Saturday, March 25, 2023

The Waitahanui River

What a day to step softly or gently cast a fly upon the moving waters. The Waitahanui river is a fly fisher's dream and our idea of a perfect walk. We got lost in the reserve each time we entered.

The original Waitahanui Lodge (we're staying in the 1950s version) was built in 1932 on 2.5 acres by ex-pat Englishman Fred Fletcher. He and his family worked from dawn until dark in the middle of winter to get the lodge up. 

In those days, the trout being caught here often weighed more than 20 pounds.

The old weatherboard lodge consisted of a dining room, kitchen, living room, and sleeping for nine, no electricity or running water, but most certainly a smokehouse to smoke trout and also to cure wild pork and venison.

In the early days there was no limit on the catch and word soon got out. Before long people from around NZ and the world came to stay, including diplomats and English royalty (who, it has been noted, were treated just the same as everyone else). In the 1950s, the lodge was rebuilt into individual units, still spartan by today's standards.

Look at the clarity of this water.

We walked the dreamy river on each of the three mornings we awoke here, occasionally speaking to the fishers, women and men skilled at arcing a line elegantly across the sky. More on the fishing here.

The reserve is just across the street from our small space, where we've awakened to the sound of waves each day.

2023 stats

Self-contained accommodation is common here and includes a kitchen and bathroom. I wrangled that oven-top electric range at left until we got meals from it.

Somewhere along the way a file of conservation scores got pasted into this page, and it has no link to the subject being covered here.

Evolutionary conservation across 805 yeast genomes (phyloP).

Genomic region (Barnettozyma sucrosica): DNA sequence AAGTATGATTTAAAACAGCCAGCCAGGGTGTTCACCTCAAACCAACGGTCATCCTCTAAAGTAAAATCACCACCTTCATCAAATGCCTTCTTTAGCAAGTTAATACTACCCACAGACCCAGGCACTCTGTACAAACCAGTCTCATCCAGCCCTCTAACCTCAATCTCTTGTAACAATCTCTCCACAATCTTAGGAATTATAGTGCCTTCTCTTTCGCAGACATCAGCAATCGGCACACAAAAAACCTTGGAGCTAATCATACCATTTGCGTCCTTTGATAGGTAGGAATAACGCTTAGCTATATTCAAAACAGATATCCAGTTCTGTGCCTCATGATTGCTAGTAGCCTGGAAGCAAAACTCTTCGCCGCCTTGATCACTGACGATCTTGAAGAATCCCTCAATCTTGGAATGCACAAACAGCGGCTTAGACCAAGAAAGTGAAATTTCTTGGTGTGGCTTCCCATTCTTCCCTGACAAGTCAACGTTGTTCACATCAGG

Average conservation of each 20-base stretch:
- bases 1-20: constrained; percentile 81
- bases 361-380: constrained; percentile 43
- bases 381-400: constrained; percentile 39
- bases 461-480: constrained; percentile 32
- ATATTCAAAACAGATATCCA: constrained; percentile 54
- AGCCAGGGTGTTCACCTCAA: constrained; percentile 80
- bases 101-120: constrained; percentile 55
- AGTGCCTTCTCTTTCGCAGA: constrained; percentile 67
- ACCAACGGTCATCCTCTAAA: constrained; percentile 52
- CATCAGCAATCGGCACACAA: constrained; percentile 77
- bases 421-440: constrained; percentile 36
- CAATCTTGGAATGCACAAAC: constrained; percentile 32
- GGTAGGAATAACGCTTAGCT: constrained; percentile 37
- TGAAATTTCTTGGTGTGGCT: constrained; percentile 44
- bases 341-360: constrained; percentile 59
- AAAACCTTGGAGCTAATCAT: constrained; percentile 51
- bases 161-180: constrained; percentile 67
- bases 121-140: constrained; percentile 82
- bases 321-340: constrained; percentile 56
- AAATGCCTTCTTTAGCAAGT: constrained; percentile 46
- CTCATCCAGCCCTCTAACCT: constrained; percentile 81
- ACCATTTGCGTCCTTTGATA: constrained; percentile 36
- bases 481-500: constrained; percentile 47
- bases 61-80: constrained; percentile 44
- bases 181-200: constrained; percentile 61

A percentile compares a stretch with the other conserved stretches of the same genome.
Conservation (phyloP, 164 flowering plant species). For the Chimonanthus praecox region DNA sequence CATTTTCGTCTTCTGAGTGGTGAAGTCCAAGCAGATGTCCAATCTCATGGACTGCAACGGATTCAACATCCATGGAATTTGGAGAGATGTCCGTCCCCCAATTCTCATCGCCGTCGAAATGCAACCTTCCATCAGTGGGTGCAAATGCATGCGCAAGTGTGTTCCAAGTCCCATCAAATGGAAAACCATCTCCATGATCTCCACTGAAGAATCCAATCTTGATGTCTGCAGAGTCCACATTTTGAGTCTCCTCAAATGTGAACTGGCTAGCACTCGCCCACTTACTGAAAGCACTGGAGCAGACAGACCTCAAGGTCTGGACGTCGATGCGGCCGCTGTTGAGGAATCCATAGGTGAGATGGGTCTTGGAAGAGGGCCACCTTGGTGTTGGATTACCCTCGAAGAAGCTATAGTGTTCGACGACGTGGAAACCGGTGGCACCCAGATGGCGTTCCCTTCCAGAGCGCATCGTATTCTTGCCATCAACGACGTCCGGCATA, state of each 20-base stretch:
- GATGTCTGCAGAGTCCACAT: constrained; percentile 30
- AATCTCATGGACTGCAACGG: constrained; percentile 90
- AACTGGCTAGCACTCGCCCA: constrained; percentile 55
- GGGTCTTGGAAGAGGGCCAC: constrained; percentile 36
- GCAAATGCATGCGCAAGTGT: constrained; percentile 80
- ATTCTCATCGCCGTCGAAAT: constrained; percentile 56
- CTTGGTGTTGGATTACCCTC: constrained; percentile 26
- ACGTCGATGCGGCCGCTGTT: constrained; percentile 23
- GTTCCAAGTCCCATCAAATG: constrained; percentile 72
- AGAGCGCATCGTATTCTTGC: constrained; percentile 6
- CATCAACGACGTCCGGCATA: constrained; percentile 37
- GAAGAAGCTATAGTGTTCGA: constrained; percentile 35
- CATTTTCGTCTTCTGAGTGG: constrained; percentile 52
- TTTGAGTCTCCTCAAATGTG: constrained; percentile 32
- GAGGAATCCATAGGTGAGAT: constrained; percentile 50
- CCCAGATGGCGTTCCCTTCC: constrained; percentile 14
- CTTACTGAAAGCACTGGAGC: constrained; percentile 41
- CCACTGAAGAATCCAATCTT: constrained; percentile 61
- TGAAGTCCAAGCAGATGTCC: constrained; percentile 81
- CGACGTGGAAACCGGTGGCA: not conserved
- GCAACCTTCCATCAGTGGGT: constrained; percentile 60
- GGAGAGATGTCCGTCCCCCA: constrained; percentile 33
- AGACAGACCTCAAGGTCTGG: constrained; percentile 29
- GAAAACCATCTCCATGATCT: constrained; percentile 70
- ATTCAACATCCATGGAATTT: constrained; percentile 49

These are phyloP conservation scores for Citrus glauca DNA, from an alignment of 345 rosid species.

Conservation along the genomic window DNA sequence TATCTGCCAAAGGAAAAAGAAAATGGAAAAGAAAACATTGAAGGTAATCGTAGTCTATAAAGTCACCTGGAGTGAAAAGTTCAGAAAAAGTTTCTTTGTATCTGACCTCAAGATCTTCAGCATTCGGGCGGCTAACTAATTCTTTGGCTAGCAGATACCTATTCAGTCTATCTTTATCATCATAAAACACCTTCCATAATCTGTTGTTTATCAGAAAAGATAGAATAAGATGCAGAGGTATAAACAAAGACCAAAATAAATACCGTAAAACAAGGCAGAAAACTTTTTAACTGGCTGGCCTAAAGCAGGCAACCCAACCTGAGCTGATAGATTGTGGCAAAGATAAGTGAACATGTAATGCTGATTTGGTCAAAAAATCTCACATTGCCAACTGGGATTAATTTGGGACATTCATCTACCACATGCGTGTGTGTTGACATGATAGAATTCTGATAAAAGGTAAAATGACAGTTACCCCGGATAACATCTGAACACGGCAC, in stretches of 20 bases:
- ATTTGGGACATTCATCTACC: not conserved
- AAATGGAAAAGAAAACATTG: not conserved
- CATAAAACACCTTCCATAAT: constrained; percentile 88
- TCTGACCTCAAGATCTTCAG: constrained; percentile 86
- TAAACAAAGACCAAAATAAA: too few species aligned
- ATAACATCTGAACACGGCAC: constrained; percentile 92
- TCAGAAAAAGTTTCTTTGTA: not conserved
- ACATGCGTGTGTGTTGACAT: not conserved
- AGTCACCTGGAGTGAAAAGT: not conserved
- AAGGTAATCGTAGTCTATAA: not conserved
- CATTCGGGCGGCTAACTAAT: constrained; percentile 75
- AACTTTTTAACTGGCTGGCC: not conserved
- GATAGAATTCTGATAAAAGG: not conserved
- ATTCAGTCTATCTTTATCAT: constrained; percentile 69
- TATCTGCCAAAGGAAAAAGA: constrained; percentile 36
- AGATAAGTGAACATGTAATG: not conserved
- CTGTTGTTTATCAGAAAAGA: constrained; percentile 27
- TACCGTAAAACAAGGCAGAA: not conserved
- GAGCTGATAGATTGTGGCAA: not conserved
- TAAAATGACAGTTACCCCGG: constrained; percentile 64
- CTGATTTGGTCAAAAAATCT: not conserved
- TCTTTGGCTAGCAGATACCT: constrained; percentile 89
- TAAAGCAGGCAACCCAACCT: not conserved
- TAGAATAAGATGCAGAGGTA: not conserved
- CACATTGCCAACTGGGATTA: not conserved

Last night Art grilled on the gas grill just outside our door. We wanted burgers.

Here's a curious product, ground coffee in bags, kind of like tea. These came with the room so I tried them and was as underwhelmed with the result as I was in 2019.

It's summer's end and tomatoes are still decent, though not unsprayed. The meat was delectable.


Thursday, March 23, 2023

Postcard from a Rotorua Marae and on to Lake Taupo

We walked an exquisite local marae before leaving Rotorua, marveling at the area's tidy symmetry and detail.

Unique to the Māori cultural experience is the marae, a communal and sacred meeting ground that provides everything from eating and sleeping space to religious and educational facilities.


At the front of the meeting house is the kōruru, carved to represent the face of the ancestor. The two long beams trailing down are the maihi and represent the arms, at the ends of which are the raparapa or fingers of the ancestor. Supporting the beams are the amo, or legs, holding up the entirety of the building. Finally, standing aloft at the top of the marae is the tekoteko, or statue, which represents the ancestor in all their revered likeness.



 There was also a cemetery on site.


Then a stop at the grocery, whose full bins belied the note below. Between the heavy rains and cyclone some weeks ago, it's true though that many growing areas have been devastated.